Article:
Higher commodity prices didn't turn into the profits, dividends, share buybacks etc. that investors expected. Gold producers' shares did go higher for a while, but a double is hardly satisfying if your revenues and margins should be going up closer to the seven-fold increase in the gold price. They M&A'd all the way up and have scrambled to sell all the way down to clean up their balance sheets.

Investors hate mining stocks even more now as lower commodity prices are still outperforming shares of most miners—especially risk adjusted. Gold hasn't even halved as the vast majority of all mining stocks are now trading at around 10% of their 2011 high. I believe the major producers have learned a painful lesson and that mining stocks will outperform during the next upcycle as they used to do!

Barrick Gold Is Still Not Cheap

Most of the major gold producers which I have looked at recently still have really ugly balance sheets. During past downcycles you could simply buy (NYSE:ABX)(TSX:ABX) Barrick Gold at $20 and wait for it to double again. Today at even a third of that price I see better value.

ABX when quoted at our website shows a price of US$7.51 and market capitalization of $8.75B, with a negative P/E but still pays a $0.02 quarterly dividend yielding 1%. If you click the Financials tab and select Quarterly you see June total assets of ~$33B versus total liabilities of ~$23B.

The $8.75B market cap is now 14% below shareholder's equity of ~$10.2B, much better than earlier this year. However, many of the gold stocks I follow are trading at substantially deeper discounts to book value. ABX is now down 46% from its 52-week high of $13.87 but is still not as cheap as I would like to see. At least it no longer trades at a premium to equity.

My other concern is long-term debt which the June Q2 shows as $12.4B. Debt exceeds both ABX's market value and shareholder's equity which may represent leverage risk with a debt to equity ratio that I calculate at 2.26, which still seems high. While this is enough to make me look elsewhere, I wouldn't sell on that alone but would at least check what analysts and the rating agencies are saying.

I am watching Barrick's $3B debt reduction plan which has resulted in $2.45B so far in mine sales and joint ventures, a recently closed innovative streaming deal with (NASDAQ:RGLD)(TSX:RGL) Royal Gold worth $610M with ongoing gold and silver payments from ABX 60% and (NYSE:GG)(TSX:G) Goldcorp's 40% Pueblo Viejo mine in the Dominican Republic, reducing capex by $300M and G&A by $90M next year. ABX has also paid back ~$250M with additional debt tender offers still open.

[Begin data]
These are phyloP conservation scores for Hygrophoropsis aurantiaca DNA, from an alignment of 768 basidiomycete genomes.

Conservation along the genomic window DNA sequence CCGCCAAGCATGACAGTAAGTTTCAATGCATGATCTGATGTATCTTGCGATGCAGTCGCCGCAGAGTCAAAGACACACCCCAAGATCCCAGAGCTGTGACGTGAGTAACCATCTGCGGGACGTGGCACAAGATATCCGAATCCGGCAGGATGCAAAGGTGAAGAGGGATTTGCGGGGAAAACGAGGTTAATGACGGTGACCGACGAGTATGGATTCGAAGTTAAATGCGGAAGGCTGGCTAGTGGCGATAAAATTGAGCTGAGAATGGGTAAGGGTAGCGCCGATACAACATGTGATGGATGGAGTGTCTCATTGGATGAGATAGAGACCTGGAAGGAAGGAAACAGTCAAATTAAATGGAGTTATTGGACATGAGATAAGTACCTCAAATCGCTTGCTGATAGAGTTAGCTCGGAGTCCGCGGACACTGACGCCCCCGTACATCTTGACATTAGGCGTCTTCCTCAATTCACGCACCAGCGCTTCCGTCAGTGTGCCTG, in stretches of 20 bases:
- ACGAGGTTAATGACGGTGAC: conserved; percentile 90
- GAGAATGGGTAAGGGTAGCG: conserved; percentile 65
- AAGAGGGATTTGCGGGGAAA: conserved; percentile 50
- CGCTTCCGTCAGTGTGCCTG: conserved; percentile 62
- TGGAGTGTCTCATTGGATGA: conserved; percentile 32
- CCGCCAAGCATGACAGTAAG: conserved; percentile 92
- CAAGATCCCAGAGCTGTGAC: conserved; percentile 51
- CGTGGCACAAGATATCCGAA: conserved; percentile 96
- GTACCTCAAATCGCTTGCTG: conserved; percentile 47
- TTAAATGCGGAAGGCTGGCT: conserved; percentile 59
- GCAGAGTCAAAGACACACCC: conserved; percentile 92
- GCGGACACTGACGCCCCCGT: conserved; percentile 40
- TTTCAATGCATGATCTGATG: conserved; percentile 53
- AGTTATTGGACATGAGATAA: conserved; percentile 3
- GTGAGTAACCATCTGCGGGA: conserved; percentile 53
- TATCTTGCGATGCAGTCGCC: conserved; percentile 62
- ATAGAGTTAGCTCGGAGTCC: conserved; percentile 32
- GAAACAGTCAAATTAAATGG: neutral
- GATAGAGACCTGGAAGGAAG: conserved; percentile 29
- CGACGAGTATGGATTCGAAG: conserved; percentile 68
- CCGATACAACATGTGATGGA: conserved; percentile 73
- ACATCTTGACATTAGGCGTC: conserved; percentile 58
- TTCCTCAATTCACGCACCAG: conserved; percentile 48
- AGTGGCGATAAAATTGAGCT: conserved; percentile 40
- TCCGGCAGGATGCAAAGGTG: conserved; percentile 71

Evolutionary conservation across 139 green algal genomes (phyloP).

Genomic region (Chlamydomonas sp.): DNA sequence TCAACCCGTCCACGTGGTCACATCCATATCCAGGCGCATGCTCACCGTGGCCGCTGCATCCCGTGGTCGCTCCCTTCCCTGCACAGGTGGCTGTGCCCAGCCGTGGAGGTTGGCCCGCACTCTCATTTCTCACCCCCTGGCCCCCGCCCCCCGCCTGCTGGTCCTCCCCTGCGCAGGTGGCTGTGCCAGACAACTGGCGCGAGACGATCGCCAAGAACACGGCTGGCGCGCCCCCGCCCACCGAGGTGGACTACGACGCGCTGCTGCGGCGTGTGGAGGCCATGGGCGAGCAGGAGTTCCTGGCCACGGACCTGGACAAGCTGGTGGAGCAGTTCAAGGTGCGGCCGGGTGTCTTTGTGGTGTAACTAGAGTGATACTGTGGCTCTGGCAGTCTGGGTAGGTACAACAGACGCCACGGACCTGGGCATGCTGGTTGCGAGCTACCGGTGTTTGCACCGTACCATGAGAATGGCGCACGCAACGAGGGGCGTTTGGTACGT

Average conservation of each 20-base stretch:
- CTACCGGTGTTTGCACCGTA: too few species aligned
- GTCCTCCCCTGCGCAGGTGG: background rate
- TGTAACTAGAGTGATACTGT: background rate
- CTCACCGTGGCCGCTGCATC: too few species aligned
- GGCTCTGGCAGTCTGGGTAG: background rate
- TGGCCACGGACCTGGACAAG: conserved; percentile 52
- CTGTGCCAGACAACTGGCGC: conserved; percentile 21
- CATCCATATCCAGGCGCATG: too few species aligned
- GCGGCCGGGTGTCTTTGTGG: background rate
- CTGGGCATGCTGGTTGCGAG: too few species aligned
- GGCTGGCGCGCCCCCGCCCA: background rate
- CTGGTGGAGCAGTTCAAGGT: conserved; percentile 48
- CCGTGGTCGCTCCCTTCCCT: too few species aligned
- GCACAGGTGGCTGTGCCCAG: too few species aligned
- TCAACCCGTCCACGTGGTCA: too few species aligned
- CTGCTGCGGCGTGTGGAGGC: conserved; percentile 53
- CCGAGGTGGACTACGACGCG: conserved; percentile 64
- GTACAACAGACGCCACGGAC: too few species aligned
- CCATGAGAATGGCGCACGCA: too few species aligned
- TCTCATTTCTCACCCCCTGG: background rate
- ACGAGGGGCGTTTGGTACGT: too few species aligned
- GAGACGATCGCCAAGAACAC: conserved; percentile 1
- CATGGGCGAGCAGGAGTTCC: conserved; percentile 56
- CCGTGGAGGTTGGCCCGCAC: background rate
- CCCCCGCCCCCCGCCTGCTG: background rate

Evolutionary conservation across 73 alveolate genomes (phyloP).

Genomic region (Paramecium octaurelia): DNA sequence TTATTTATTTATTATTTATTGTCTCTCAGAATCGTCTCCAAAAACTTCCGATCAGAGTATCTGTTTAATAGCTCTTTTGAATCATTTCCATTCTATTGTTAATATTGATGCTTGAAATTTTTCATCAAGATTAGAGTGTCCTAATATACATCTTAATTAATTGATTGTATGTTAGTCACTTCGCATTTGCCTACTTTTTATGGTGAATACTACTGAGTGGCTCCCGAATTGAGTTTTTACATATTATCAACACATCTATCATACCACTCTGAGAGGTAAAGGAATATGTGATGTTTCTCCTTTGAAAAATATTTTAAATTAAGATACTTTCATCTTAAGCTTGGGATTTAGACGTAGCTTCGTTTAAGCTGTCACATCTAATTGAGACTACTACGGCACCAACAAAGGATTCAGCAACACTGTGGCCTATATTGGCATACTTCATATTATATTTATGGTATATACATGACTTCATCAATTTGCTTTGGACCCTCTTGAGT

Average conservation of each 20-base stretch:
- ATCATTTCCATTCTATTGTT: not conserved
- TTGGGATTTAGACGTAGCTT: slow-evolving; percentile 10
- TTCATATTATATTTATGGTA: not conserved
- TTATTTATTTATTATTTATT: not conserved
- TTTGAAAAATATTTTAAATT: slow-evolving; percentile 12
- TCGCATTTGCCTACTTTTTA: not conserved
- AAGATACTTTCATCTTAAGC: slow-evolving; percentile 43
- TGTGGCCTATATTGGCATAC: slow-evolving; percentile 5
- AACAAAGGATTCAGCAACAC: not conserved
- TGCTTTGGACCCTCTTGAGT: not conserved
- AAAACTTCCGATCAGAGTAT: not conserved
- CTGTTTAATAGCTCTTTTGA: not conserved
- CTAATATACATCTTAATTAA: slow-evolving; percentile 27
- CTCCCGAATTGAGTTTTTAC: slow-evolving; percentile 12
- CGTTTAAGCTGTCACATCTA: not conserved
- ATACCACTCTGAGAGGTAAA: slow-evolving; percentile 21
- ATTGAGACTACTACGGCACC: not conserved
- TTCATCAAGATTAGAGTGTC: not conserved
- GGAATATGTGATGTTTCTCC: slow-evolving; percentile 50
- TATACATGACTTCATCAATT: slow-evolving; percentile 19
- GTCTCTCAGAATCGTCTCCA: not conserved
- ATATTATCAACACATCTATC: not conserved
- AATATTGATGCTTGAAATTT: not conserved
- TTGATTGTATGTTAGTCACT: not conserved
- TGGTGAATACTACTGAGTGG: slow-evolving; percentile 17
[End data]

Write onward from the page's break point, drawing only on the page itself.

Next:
I remain on the sideline for now and won't even look at gold resources or growth potential until debt fixes are further along, or ABX retests $5 and gets cheap enough compared to book value to warrant at least a punt. I don't mean to pick on Barrick but as the world's leading gold miner, with projects spanning five continents, it is a bellwether stock that may tell us the healing state of the whole sector.

ABX releases its hopefully not too scary Q3 after the close three days before Halloween. Some of my future articles will focus on the majors and mid-cap producers I'm following closest right now, which I hope will be cheaper by then. In the meantime, Part II next week focuses on three exceptional value penny stock gold producers with huge growth potential—one with essentially free gold and no debt.

My calculations and observations are as an individual investor and are not recommendations. Data comes from financial reports, news releases, company websites and other public sources that may not be accurate, complete or up to date. There may be conflicts of interest as I own stock in some of these companies. I share these ideas in hopes that readers will comment on them and on other company stock boards at our website with their own insights, opinions and anything I may have missed.